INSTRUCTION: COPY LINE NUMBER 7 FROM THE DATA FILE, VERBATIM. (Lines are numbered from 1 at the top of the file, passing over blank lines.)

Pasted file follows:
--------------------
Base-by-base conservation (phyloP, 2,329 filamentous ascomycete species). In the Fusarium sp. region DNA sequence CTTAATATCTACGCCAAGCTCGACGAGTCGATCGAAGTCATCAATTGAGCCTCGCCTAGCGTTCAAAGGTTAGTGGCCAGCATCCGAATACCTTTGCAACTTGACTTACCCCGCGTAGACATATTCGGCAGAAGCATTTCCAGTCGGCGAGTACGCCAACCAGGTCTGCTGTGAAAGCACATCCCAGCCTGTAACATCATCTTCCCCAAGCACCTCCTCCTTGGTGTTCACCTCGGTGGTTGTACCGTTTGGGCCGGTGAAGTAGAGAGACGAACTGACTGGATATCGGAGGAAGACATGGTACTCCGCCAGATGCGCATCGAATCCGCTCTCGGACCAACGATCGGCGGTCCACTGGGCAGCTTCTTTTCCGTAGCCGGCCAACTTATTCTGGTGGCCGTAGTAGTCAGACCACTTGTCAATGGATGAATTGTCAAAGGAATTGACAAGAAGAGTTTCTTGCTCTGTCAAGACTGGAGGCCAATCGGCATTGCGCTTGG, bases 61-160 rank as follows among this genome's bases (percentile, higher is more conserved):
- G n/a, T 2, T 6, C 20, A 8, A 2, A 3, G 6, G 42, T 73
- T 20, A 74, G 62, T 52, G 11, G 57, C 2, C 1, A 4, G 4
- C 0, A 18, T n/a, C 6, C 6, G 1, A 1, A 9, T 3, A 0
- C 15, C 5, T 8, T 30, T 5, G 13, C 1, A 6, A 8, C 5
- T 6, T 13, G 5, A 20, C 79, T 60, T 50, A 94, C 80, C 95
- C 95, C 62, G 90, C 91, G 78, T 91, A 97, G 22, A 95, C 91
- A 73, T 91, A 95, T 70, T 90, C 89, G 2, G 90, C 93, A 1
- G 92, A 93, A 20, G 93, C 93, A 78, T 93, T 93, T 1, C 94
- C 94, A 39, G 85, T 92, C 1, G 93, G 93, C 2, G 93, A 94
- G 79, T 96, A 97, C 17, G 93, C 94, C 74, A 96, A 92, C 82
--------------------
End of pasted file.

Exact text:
- C 95, C 62, G 90, C 91, G 78, T 91, A 97, G 22, A 95, C 91